Penonomé & Toabré

by Roy

During the week, Yami invited me to spend a day with her at her clinic, in the tiny hamlet of Toabré in the hills outside Penonome. In order for dentists and doctors to receive permission from the government to work as medical professionals in Panama, upon completion of their degree/doctorates, they must complete two years as an intern, which basically involves working for the Ministry of Health in the ‘interior’ of Panama (i.e in the country, away from Panama City). New dentists and doctors are assigned clinics in which they will work, and are provided accommodation.

Yami had been assigned accommodation in Penonomé, and assigned her first clinic in Toabré. In order to get to Toabré for 7am, we left at six and took two buses. When we arrived at the clinic, the locals were already queuing outside the clinic, which served as the medical centre for the whole of the mountain region in the area.

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The clinic, although basic, served its purpose well and was certainly in demand. The patients were all indigenous people, and obviously extremely poor, the poverty being evident in the state of the teeth of the patients. Children of 7 or 8 came in to have adult teeth removed due to lack of care, and most patients over the age of 40 had very few, if any teeth at all. One lady came in for a clean of her one and only tooth, one of the middle bottom incisors. It was a funny, yet sad moment, watching Yami cleaning this single tooth.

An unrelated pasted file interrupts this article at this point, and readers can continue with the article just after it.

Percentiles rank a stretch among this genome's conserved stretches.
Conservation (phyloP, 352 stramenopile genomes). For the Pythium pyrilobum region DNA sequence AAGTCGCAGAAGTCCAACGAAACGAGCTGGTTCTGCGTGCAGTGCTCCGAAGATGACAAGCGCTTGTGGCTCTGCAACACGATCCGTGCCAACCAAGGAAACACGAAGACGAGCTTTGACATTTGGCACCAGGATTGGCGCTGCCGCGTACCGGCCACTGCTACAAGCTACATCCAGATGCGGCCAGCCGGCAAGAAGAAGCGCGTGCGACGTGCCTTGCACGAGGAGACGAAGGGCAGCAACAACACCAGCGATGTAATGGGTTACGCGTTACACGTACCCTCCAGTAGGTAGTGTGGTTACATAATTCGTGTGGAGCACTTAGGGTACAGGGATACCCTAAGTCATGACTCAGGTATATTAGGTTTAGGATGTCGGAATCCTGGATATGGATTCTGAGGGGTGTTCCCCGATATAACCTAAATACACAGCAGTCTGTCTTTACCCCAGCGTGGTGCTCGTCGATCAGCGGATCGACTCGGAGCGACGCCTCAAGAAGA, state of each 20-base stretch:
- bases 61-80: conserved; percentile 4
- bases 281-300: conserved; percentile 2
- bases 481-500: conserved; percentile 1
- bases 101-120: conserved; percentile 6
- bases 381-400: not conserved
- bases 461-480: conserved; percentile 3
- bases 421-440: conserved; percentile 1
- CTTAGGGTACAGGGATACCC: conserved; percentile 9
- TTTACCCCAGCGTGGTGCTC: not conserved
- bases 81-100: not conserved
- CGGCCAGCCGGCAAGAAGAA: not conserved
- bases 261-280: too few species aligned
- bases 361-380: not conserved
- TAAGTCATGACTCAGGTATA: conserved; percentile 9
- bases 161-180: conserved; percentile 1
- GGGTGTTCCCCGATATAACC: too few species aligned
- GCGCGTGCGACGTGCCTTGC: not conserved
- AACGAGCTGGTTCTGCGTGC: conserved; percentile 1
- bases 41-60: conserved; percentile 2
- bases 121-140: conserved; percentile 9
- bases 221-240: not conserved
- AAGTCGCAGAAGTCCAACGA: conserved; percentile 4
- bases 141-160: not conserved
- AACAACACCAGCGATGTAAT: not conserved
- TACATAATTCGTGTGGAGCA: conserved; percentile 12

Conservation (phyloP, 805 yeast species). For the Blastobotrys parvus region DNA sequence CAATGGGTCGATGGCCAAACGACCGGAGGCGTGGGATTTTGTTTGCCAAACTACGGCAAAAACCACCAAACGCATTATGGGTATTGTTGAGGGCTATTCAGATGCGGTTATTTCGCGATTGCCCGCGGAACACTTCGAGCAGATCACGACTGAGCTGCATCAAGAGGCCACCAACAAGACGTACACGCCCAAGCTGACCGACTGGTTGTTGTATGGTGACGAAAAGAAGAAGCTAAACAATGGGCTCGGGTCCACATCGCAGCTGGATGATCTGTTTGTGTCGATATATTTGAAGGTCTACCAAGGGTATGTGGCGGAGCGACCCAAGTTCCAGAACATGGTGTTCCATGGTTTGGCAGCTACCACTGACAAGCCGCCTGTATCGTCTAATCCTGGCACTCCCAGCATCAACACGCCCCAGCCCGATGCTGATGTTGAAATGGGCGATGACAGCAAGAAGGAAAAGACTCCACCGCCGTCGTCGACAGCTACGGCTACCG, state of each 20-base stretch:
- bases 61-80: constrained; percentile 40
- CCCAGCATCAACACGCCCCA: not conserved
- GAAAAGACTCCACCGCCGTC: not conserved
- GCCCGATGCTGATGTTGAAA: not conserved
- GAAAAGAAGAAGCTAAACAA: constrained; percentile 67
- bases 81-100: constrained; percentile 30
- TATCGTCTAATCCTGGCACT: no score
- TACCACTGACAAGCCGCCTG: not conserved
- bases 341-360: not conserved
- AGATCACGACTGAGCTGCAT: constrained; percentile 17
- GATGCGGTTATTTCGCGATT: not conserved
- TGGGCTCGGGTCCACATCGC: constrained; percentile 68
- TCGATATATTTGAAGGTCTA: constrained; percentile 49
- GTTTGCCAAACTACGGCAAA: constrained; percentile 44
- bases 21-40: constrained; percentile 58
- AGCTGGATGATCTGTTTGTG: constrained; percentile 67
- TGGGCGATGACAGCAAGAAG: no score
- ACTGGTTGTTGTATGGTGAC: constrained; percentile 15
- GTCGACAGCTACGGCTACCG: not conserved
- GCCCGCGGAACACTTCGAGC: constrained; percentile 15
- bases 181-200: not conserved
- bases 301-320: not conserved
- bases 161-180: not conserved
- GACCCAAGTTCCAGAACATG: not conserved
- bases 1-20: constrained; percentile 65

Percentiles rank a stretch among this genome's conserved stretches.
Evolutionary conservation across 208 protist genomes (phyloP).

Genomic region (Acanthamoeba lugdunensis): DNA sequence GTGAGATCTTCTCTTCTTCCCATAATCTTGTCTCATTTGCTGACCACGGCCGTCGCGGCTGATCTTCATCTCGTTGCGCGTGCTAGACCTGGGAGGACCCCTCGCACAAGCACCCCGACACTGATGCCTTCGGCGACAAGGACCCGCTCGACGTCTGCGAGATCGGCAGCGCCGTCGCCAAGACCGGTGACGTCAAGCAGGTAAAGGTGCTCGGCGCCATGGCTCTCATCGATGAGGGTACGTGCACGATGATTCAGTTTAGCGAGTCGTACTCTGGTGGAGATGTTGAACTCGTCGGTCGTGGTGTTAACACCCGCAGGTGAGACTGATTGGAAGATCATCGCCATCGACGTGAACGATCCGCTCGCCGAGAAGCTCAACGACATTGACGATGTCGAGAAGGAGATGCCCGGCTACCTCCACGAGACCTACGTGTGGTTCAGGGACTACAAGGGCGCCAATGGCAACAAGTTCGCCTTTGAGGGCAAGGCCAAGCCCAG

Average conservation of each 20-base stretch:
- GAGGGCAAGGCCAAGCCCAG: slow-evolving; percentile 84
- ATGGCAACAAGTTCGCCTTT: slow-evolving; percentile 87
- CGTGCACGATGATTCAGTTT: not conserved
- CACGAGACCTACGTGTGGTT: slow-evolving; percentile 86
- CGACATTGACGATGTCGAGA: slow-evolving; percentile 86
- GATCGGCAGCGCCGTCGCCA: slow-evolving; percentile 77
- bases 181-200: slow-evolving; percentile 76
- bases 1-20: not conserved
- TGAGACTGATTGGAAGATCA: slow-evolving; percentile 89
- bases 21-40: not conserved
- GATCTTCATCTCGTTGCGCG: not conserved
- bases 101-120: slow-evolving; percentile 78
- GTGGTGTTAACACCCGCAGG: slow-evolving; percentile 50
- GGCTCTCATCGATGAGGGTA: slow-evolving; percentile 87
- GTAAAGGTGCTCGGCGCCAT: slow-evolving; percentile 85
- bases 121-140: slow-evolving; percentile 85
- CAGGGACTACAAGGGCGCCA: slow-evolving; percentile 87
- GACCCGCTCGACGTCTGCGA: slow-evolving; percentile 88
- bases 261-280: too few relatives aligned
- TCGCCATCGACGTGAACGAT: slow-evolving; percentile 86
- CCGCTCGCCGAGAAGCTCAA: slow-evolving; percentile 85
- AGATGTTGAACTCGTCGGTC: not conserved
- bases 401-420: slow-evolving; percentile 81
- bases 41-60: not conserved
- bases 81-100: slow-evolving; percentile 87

I couldn’t believe how the people had let their teeth fall in such a bad state, but Yami explained they literally did not have any money, and buying ‘luxuries’ such as toothbrushes and toothpaste was simply not an option.

Officially, Yami and the other doctors were supposed to charge for the treatments they carried out, however in reality they didn’t charge, as the majority of the patients would have been unable to pay in any case, and probably would not have came to the clinic to receive treatment in the first place.

To get any idea of the remoteness of the clinic, and the inaccessibility of the region in which these people lived, some of them – kids of six of seven included – had walked 8 hours through the rainforest just to see a doctor or dentist, and of course they had to walk the 8 hours return journey home. A pretty tough walk, especially if you have just had two or three teeth removed.

Although only three hours from Panama City, probably the most affluent city in Central America, Toabré and the highlands of Panama are a completely different world, and the vast difference in living standards between the city and the country is both disturbing and shocking, especially considering it is a country that has a unique commodity (the canal) that generates billions of dollars per year.

Although I had seen a lot of poverty in the previous 300 or so days, I never really saw with such proximity, or interacted with people who literally have nothing, not even the money to buy a toothbrush or toothpaste. Thinking about the plight of the indigenous communities in Panama, I couldn’t decide if it was a sad reflection on the failures of the US administration in Panama, past and present governments or the distribution of wealth and resources of the country, but something was definitely amiss.

On a plus note, after Yami had seen all her patients for the day, she gave my teeth the once-over and a clean! Unfortunately my camera had died on the beach in Pedasi, so I didn’t manage to get any pictures of the clinic or the locals. I do have one of Yami working, though this wasn’t taken that day!

Yami working